Food and Education

Food and Education

School Inspection in Dharwad


Travelling on a bike in 380 to 400 celcius degree heat on rough, unpredictable roads to remote villages is sometimes a part of Kiran Karigoudra’s job. Working as he does inspecting schools in Dharwad city and surrounding rural areas, there is nothing he has not come across in his five years as an inspection supervisor.

“If a van is delayed due to unavoidable reasons, I have to phone up all the principals in the pending schools to let them know about the situation. Sometimes there might be trouble in a village and the van will get held up, we have to manage that situation as soon as possible,” he says. Many rural villages in the region are located in remote forest areas where the poor condition of roads poses a problem to vehicles and special care needs to be taken during rainy days. Roads will often be blocked by rock or debris, and on occasions, Kiran has to place requests with the concerned authorities for the improvement of roads.

Having grown up in Dharwad himself, Kiran knows and understands very well the area in which he works. “In this school here,” he says of a remote village ensconced in the forests that surround Dharwad near Kalkeri, “children only come to school if there is food. People do depend on Akshaya Patra. The teachers are very dedicated too. Two of them walk 7km one way just to come here and teach.” According to Kiran, at least half the children in most villages of the region attend classes because of school lunch. “A cooked meal has made so much difference for education” he says. “Earlier, when the Government used to give dry rations, children would only attend school for one or two days when they distributed rations, take the rice and dal and then leave. They wouldn’t come back until the same time next month. Nowadays they come everyday.”

When inspecting, Kiran has to make sure that food arrives at schools on time, is satisfactory to the children and is in sufficient quantities, a job which he thoroughly enjoys. “I feel a great deal of happiness working for Akshaya Patra, because my work is for children. Here, I get responsibility and I get freedom to do my work,” he says.

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Food and Education

Kitchen Activities of Bellary


“When we went to buy a vehicle to make commuting for our staff easier and the owner of the vehicle realised we were from Akshaya Patra,” says Mr. Subramanyam, “he refused to take any money from us.” Such good will and kindness, he adds, stems from the fact that we serve nearly 1.3* lakh (130,000) children in Bellary district everyday without fail. Not only that, but we have also helped provide relief for thousands of flood victims in the area.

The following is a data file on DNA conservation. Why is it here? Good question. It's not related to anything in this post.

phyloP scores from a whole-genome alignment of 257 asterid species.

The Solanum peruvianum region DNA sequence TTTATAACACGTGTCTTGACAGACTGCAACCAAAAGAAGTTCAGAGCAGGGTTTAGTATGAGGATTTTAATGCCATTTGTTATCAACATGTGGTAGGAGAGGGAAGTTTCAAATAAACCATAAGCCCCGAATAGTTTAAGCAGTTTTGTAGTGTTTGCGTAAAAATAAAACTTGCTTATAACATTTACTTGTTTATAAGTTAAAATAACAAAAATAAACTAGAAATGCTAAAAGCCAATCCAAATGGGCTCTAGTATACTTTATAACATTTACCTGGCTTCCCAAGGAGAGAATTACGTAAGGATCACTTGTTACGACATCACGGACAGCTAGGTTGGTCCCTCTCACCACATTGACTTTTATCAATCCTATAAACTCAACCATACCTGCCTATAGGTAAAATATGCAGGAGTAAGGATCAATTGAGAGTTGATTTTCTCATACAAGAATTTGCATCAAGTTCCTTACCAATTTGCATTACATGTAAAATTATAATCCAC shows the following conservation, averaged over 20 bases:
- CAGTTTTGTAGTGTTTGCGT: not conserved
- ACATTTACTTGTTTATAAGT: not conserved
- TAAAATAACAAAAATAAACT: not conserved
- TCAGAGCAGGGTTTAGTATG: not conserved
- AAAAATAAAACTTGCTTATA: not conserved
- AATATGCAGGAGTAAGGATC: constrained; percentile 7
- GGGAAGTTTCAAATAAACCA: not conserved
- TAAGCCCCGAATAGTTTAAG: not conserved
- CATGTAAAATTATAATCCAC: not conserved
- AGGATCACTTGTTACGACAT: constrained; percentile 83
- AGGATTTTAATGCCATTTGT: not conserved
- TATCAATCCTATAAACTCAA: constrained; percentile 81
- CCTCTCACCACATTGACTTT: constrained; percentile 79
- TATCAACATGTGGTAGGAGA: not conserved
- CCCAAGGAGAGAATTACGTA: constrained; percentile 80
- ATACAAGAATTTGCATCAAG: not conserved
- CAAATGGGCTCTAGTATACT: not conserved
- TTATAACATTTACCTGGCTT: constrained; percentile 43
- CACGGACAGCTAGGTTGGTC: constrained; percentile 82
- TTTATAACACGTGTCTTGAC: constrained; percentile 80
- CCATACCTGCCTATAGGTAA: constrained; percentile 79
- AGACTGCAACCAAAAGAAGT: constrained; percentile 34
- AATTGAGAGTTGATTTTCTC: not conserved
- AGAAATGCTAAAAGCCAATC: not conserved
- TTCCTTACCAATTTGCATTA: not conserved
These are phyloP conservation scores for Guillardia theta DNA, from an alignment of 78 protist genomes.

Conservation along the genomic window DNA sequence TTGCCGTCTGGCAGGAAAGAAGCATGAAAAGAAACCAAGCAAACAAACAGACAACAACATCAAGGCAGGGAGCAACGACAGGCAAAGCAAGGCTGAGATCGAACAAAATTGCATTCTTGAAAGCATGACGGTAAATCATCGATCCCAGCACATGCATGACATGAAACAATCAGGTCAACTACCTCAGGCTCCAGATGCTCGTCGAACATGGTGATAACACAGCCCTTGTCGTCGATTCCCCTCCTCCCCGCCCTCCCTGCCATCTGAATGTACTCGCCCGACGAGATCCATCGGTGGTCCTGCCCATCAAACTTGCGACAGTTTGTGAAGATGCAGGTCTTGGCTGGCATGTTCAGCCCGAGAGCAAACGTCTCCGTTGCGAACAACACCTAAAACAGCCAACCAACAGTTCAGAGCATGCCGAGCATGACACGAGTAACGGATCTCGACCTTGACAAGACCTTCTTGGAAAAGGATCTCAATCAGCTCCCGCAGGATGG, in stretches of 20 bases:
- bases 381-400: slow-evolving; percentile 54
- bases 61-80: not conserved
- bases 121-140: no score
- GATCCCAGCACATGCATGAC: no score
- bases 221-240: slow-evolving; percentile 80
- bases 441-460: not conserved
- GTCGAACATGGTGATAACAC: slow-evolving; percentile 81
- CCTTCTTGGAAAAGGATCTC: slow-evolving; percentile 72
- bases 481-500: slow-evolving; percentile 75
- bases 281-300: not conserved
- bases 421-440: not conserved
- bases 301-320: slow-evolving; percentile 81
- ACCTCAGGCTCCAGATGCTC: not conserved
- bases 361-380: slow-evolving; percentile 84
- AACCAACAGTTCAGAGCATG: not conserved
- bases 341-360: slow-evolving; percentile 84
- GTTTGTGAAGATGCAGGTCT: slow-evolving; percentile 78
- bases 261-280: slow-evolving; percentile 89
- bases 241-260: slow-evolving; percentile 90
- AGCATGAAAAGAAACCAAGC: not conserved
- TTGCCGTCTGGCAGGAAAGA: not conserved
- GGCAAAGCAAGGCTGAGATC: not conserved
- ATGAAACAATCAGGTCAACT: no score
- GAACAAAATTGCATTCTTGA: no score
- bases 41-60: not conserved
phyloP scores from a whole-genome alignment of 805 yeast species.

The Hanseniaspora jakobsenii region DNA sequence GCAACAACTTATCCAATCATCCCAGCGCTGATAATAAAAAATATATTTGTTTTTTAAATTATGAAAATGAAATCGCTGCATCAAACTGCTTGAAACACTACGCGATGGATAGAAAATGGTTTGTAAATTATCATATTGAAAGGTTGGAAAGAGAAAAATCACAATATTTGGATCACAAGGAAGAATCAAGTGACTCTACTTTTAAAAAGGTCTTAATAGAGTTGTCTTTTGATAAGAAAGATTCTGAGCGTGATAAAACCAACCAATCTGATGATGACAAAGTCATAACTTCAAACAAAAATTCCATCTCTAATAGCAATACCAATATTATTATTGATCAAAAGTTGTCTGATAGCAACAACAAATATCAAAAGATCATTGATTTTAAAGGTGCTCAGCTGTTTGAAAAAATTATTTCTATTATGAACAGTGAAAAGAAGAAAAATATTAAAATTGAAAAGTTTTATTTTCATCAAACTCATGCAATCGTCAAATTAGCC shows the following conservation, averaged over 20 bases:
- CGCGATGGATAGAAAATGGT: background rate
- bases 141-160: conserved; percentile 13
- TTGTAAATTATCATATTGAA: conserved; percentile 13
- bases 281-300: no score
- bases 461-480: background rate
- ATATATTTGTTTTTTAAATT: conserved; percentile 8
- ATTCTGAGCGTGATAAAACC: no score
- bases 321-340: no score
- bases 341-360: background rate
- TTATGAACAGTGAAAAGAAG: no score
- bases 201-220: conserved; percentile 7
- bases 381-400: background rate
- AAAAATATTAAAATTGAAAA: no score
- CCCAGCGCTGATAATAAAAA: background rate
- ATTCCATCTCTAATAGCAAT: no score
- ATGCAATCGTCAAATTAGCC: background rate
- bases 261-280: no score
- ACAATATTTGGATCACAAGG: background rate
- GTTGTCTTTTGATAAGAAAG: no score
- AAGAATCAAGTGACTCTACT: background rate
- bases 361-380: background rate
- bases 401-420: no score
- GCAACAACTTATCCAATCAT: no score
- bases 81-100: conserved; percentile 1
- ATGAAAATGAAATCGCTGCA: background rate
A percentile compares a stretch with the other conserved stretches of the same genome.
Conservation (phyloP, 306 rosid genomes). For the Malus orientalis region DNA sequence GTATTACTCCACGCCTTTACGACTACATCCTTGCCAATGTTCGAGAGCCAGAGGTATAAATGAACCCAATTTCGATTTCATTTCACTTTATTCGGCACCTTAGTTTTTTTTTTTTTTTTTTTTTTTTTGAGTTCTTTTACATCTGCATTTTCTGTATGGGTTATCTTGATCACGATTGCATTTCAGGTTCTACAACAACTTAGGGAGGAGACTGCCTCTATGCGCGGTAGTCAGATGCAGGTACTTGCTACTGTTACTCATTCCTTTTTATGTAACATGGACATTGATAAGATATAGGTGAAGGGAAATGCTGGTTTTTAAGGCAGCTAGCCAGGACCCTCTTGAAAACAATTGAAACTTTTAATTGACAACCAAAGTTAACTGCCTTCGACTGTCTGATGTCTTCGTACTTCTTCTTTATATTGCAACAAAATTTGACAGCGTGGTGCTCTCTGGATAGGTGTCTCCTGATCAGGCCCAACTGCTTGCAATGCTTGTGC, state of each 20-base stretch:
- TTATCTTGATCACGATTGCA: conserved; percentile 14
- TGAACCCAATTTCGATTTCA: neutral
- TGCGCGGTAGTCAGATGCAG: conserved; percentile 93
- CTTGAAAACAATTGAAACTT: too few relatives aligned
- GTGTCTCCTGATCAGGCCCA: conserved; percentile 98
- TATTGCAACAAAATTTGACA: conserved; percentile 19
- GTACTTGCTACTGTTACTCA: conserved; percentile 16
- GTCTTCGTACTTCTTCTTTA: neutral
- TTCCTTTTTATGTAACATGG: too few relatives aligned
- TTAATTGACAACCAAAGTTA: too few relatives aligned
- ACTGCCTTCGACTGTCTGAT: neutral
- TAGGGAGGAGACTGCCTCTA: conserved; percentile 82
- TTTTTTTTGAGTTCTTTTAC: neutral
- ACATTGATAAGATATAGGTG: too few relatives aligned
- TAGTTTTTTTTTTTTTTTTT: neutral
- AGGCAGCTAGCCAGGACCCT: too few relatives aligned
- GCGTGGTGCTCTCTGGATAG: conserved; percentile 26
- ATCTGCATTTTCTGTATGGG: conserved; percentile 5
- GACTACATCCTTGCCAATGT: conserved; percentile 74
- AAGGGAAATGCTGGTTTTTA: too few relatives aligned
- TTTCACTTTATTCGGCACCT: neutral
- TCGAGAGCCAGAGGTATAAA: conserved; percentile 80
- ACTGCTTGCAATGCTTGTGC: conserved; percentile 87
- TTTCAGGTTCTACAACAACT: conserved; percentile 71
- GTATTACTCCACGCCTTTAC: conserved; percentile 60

How is the logistics of distributing and preparing exactly the right amount of food for so many children managed? Mr. Subramanyam, who handles those logistics, among many others, expands on the process:

“All of the nearly 575 schools are mapped into approximately 21 routes. Each route has a specific name and number of schools. We have one food van for each route, and the van is accompanied by a route supervisor,” he says. These route supervisors gather information on the ground from each school, including what the projected attendance rate might be for the following day. From this raw data, charts are prepared in the evening to determine the amount of food that needs to be packed into each van for the following day. The distribution supervisor then collates the data from all routes and gives the information to the head of production who will then know exactly how much food to prepare for the following day.

A meeting is held for procuring vegetables every week, says Mr. Subramanyam and fresh produce is brought in once every two days from surrounding districts such as Belgaum. “There aren’t enough vegetables in Bellary alone to meet our requirements,” adds Mr. Subramanyam. The Bellary kitchen requires around 4.5 tonnes of vegetables each day.

Mr. Subramanyam, who previously worked in the Foundation’s Hubli kitchen before coming to Bellary, has been a part of Akshaya Patra’s family for nearly four years. So thorough is he in his approach, that he has analysed everything from the trends of school attendance rates to the patterns of food consumption for each month. But he attributes the success and smooth running of the program to the people that make up Akshaya Patra.

“It all happens through good work and co-ordination of everyone involved,” he says.

*As on April 2011

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